From Publishers Weekly
When readers dive into Wang's first graphic novel, they may at first believe they have another slacker coming-of-age story on their hands. And to some extent, that is true, although it travels in unexpected directions. Wang follows three characters as they struggle to define their places in the world. Jon is a recent college graduate planning to follow his older girlfriend to Peru to work for an orphanage, and his story, which opens the book, feels the most familiar. In the midst of his existential crisis, he meets Koko, an eccentric, sometimes almost feral young woman who ricochets from encounter to encounter, often leaving a trail of chaos in her wake. The relatively slim plot follows them, as well as Faron, a slight teenage boy, as they wrestle with what it means to be good and how goodness can be combined with happiness. Wang's strength is her art work. The watercolor panels, with an ochre template, are stunning and emotionally evocative, and the book is at its best when she tells the story through images. At times the dialogue sounds too much like a late-night college bull session, especially when it turns to philosophy. But Wang's delicate images, and her ability to capture the earnest emotions of her characters, should pull in all but the most hard-hearted reader. (Sept.)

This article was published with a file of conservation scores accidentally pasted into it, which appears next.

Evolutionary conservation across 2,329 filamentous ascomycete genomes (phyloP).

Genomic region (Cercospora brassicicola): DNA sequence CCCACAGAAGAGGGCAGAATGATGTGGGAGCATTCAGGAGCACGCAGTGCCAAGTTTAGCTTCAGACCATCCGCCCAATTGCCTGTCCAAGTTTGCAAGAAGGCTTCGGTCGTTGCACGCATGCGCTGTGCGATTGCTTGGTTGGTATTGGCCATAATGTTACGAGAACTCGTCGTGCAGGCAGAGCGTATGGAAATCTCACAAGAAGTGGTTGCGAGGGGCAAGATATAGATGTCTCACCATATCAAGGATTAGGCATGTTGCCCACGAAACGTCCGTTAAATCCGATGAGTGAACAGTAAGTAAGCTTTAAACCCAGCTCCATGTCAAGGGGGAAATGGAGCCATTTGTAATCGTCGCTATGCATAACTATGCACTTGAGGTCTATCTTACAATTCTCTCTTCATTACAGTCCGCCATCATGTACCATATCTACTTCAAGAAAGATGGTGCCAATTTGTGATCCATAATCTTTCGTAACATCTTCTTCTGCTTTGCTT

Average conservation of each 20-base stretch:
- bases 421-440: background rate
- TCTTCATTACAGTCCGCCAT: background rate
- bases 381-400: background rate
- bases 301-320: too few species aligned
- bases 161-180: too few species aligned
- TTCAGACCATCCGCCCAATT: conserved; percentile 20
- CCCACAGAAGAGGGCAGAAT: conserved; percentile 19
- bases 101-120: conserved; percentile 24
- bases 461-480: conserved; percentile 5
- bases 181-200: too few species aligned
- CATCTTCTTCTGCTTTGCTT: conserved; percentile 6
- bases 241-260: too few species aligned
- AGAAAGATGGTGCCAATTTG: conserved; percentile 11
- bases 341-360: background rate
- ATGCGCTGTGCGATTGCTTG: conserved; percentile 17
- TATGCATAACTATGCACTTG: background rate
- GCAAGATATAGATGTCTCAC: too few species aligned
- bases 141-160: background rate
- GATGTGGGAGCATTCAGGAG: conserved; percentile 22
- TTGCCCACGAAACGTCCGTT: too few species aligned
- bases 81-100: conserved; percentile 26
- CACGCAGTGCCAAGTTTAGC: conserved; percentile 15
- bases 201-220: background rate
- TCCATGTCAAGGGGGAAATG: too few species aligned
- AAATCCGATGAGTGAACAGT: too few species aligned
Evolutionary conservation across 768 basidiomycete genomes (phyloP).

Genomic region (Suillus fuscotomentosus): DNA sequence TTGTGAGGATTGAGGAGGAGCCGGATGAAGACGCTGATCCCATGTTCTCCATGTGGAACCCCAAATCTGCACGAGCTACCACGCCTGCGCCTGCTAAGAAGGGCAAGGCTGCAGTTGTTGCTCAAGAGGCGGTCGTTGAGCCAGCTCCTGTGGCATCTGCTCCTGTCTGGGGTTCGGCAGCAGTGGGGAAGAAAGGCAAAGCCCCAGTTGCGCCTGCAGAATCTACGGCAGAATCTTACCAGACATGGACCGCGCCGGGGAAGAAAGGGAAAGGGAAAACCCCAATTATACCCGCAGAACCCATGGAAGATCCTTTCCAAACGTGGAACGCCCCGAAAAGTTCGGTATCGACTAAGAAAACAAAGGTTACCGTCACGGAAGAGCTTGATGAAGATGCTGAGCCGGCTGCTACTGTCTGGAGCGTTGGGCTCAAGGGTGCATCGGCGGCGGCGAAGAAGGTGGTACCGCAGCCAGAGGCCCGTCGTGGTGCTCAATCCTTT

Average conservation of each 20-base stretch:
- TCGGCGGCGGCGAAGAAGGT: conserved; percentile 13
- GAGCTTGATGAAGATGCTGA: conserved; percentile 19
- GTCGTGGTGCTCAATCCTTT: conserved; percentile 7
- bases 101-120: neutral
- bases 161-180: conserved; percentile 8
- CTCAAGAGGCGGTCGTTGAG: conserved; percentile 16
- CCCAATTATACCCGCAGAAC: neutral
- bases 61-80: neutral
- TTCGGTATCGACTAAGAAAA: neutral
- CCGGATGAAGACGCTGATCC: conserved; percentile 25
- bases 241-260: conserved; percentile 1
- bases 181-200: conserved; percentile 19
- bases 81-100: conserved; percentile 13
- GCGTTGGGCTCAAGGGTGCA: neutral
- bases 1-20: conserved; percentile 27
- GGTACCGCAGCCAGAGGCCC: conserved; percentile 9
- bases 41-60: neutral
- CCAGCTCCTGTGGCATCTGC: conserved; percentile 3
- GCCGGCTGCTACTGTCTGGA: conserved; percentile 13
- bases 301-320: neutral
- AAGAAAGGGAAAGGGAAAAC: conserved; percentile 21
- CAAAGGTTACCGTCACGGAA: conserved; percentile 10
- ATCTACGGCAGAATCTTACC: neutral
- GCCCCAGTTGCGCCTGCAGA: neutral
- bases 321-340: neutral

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*Starred Review* A richly woven story of three misfits, each of whose intersecting lives threatens to crash and burn, but who survive and even thrive emotionally, unfolds in gorgeous watercolor-hued panels and tight, credible dialogue. Koko is a twentysomething who really wants to be “good,” although she has a tendency to do just the wrong thing so often that others have difficulty trusting her motives. Slightly older Jon wants to join his older girlfriend in do-good work in Latin America, but she drops him. Faron, a teenager somewhat younger and less independent than Koko, works in a Vietnamese restaurant, where he is the scapegoat. All three characters are fully developed, delightfully drawn, and actively portrayed in contemporary San Francisco, whose neighborhoods also come to life on the large pages. This is stellar storytelling and art, opening a complex but accessible window onto real-life situations and self-discoveries. It should be most appealing to literary graphic-novel readers, other readers willing to cross over for the sake of a high-quality bildungsroman, and anyone else looking for beautiful and subtle art. Much more than a boy-meets-, or -loses-, -girl affair, the story of Koko, Jon, and Faron is a multicultural fable in which universal truths are made fresh and inspiring. --Francisca Goldsmith